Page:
It’s been 13 years since the Tafelkop
Farmers Association was promised title to the land they invaded on the Hereford irrigation scheme outside Groblersdal in Limpopo. But those titles haven’t been forthcoming and their hopes have dried up, just like the water channel they used to irrigate this once highly productive area.Some of the farmers have packed up and left.
Others have started looking for jobs in town. The fields are black from fires that rage almost every day. Thin, sickly animals scrape the dirt, looking for something to eat. And the infrastructure is continually vandalised. Leading farmer Jerry Sefoloshe says there isn’t even clean water to drink. “The scheme is slowly going back to the way we found it,” he says.
Where the problems all began In 1997, Jerry led the group that became known as the Hereford Farmers from Tafelkop in the former homelands of Lebowa, now in Limpopo, that “took over” the abandoned 220ha Hereford irrigation scheme. The land belonged to the Limpopo public works department, but had originally been part of a white empowerment scheme for Second World War veterans.
Although bush and weeds had made inroads, the land had great potential – the soil was fertile and there was good irrigation infrastructure. In February 1997, a few weeks after the invasion, the farmers met with the then agriculture and land affairs minister Derek Hanekom and his director general Geoff Budlender to legitimise their tenure.A memorandum of understanding granted the farmers temporary occupation rights. They were given a one-year lease with the option to buy.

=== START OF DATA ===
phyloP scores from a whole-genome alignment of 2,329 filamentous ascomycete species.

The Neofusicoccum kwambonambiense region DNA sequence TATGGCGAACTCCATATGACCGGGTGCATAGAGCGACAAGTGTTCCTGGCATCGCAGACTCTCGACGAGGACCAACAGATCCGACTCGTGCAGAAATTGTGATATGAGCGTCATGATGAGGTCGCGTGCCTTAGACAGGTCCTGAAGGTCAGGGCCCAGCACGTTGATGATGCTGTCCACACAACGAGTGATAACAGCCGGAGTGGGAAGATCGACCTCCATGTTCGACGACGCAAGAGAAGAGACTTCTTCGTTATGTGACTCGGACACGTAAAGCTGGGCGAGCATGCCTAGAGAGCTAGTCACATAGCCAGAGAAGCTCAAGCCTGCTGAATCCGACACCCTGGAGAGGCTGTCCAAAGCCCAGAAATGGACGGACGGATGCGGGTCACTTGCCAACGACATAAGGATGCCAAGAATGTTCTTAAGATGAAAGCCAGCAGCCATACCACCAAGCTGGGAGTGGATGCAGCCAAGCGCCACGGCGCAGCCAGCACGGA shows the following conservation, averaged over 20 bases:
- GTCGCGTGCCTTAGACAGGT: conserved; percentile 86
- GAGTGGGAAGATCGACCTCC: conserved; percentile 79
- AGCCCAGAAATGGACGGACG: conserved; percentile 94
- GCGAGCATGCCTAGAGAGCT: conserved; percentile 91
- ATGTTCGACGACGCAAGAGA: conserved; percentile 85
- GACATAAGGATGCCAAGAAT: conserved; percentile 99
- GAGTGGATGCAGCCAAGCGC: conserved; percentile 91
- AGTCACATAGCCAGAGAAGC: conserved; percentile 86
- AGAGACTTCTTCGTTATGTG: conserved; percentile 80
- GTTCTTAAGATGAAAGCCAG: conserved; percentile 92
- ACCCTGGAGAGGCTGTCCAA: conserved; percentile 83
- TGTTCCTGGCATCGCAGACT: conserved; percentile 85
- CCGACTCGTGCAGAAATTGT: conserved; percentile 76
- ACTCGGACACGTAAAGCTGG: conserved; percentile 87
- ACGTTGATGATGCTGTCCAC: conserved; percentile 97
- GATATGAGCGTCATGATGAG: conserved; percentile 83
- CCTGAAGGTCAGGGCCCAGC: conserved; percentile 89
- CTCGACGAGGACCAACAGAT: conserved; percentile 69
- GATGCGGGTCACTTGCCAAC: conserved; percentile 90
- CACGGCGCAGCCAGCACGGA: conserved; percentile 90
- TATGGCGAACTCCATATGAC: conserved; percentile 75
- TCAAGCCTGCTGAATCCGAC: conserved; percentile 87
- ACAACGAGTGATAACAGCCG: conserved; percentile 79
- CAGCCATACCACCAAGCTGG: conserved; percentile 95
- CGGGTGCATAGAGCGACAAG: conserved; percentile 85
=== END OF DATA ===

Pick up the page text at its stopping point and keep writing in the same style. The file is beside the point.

The arrangement opened doors for the Tafelkop Farmers Association. They could sign planting contracts with local co-ops and soon were producing everything from cotton and sweet corn to tobacco and baby vegetables, which were exported to the UK, US and Japan through Swallow International.
But after their lease expired, no-one showed interest in renewing them or allowing the farmers to buy the land. Everything started falling apart. Following the export-earnings crash due to the stronger rand, they couldn’t enter domestic markets. Their efforts to secure delivery contracts with companies like NTK, Afgri and Koo were rejected, due to their lack of security of tenure.Then there’s the fact that they’re now part of Limpopo, following the shifting of the borders in 2007.
Before that they were promised title deeds, explains Jerry. “But now the issue of deeds is off the agenda.”In 2008, the farmers called the former land affairs minister Lulama Xingwana to plead their case. They were reassured their problems would be addressed. But a few weeks later the Limpopo public works department issued them with caretakership contracts.“That’s worse than a lease agreement,” says Jerry. “We can be kicked out at any time, with only 30 days notice. And we can forget about getting any loans or finance for production. This is their way of kicking us out once and for all.”